Field Report

GIA Field Gemology Team Explores Sapphire Mines at Ilakaka, Madagascar

GIA Staff
August 28, 2015

Exploring Madagascar’s Sapphire Mines

Play Exploring Madagascar’s Sapphire Mines
Tour Ilakaka’s sapphire mining areas with GIA field gemologists.

In this short video you will accompany GIA Field Gemologist Vincent Pardieu and his team as they introduce you to Madagascar’s Ilakaka sapphire mining area. Located in the south of the island of Madagascar, the Ilakaka area is one of the world’s largest sapphire deposits, and currently one of the most active. Potential sapphire deposits cover an area of about 75x62 miles (120x100 km).

“Madagascar has huge potential as a sapphire producing country,” says Pardieu. “GIA will keep visiting the island to study and document all its deposits.” According to Pardieu, the institute has already compiled the most accurate map of the island’s sapphire workings yet published.

Discovered at the end of 1998, the area around Ilakaka produces many other gems besides corundum, including chrysoberyl, spinel, garnet, tourmaline, and zircon.

Miners seek sapphire-rich layers concentrated in former river beds that geologists call paleochannels. Using hand tools, they dig simple pits to reach the gems, which they wash in nearby rivers. The pits are often less than a meter in diameter to minimize the risks of collapse. Some pits go as deep as 197 feet (60 meters). “Finding gem-rich gravel is the only thing that matters for the miners,” says Pardieu.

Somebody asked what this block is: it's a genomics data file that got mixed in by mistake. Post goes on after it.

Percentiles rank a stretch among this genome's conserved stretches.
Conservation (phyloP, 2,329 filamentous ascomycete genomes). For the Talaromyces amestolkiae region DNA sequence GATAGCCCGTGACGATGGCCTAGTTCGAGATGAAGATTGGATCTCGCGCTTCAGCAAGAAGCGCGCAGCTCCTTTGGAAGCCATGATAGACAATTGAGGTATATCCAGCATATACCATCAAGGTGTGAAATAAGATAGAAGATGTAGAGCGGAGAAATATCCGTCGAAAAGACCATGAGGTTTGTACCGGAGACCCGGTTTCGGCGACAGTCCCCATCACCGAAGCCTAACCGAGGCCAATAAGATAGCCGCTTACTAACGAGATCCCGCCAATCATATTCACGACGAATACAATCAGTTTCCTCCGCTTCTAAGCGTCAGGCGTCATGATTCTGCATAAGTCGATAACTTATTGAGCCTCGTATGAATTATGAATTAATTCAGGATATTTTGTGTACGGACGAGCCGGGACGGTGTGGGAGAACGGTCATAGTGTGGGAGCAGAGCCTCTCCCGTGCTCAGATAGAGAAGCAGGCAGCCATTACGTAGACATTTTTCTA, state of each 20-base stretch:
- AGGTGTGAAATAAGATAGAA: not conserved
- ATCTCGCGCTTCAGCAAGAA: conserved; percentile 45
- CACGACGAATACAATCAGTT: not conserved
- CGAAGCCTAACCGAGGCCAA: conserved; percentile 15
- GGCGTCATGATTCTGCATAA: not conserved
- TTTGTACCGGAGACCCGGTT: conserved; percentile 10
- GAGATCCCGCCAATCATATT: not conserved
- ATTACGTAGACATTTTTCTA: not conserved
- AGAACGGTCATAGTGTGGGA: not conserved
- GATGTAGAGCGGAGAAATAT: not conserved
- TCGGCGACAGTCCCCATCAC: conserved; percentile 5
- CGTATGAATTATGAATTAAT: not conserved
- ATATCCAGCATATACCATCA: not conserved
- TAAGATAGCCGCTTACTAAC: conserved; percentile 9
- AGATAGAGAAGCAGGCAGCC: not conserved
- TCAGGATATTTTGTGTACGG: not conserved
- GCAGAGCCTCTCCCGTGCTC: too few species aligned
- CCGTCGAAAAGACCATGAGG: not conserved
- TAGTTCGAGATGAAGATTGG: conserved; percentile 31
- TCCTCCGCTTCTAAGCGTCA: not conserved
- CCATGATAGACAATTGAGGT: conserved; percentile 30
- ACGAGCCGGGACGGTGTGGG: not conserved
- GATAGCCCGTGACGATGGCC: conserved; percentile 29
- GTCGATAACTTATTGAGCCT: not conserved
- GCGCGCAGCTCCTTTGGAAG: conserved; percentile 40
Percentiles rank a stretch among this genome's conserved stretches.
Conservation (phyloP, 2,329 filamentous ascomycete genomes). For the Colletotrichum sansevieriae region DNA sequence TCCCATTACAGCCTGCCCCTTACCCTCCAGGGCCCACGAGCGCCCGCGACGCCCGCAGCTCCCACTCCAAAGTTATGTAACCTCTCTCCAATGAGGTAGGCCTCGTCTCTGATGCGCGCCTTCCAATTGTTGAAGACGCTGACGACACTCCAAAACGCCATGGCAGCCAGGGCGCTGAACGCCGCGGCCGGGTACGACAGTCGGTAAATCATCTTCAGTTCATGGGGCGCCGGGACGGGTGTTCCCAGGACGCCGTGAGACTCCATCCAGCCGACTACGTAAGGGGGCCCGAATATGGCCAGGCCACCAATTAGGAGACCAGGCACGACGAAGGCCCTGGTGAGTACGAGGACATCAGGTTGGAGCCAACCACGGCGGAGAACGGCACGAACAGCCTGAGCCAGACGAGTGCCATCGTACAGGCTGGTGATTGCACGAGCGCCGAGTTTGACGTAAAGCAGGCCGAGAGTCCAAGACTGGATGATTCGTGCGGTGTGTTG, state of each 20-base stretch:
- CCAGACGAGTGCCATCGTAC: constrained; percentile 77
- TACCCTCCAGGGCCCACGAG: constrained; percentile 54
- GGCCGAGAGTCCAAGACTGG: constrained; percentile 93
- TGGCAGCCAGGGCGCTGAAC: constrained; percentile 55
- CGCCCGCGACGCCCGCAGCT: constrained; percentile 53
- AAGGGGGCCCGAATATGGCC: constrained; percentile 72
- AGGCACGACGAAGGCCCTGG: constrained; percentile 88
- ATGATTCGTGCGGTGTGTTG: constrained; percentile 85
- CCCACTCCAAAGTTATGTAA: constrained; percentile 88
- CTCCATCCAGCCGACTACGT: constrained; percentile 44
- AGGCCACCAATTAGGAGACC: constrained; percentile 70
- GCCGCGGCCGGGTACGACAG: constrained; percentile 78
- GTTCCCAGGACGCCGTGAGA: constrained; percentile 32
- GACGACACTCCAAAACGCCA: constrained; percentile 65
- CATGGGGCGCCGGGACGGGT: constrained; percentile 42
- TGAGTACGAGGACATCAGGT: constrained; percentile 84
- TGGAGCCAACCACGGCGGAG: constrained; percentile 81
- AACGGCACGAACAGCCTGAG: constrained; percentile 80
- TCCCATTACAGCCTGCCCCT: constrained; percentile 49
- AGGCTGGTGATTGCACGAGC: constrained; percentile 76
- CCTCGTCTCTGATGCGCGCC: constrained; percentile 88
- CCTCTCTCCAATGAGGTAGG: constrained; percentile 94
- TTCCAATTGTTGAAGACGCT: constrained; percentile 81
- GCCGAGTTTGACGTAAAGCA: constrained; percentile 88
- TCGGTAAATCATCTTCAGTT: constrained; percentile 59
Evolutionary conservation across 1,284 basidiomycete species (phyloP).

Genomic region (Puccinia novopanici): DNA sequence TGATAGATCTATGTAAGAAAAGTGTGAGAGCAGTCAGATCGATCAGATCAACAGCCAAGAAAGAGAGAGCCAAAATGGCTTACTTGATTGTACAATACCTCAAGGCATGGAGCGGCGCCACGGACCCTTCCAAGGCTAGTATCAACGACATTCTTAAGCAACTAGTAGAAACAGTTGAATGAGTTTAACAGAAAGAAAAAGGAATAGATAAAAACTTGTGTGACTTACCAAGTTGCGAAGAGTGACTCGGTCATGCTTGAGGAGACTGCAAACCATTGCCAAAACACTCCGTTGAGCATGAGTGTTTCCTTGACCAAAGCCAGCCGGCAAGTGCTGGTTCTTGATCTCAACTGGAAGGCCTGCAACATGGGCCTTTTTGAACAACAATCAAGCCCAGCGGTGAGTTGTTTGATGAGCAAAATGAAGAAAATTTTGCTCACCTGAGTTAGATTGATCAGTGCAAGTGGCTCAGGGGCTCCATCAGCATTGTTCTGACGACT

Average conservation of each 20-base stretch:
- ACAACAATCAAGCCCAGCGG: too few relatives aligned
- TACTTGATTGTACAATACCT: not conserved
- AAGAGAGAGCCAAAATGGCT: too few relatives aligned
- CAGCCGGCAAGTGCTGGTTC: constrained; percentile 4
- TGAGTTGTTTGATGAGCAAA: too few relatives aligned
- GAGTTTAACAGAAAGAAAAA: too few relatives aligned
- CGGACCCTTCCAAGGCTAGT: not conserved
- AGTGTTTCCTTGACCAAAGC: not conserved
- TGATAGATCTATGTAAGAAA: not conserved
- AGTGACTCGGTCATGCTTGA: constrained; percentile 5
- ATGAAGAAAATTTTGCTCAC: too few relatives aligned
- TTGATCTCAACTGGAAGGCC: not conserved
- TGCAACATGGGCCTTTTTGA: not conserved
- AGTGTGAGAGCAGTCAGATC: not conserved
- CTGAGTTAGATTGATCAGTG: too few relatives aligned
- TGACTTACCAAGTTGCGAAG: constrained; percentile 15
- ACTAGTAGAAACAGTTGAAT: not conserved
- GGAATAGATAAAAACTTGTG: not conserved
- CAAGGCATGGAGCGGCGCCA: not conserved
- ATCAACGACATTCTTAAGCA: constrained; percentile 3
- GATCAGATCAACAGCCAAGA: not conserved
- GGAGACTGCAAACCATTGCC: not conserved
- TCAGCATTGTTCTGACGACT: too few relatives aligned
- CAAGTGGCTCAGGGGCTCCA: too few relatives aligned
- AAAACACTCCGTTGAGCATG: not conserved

In this video, you’ll follow him down one such pit—about 118 feet (36 meters) deep—so he can see the conditions under which the miners work with his own eyes. “It is hard work to say the least,” reflects Pardieu.

You’ll see unparalleled aerial footage of the mining area as GIA’s drone skims over the miners’ heads. You’ll also be treated to a unique aerial view of Ilakaka itself.

A big goal of the trip is the gathering of samples for GIA’s reference collection, and that requires gaining the confidence of local miners. “Once people know what you’re here for, the stones start to appear,” explains Pardieu. It’s also good if you can stay in the area for a while, he says. “Time is our best ally in all these kinds of expeditions,” continues Pardieu. “The longer you stay, the more chance you have of seeing something interesting.”

This video was compiled from two separate Madagascar expeditions—FE39 and FE55—that took place in 2012 and 2014 respectively. Besides Vincent Pardieu and cameraman Didier Gruel, expedition participants included Boris Chauviré, Jonathan Muyal, and Stanislas Detroyat.

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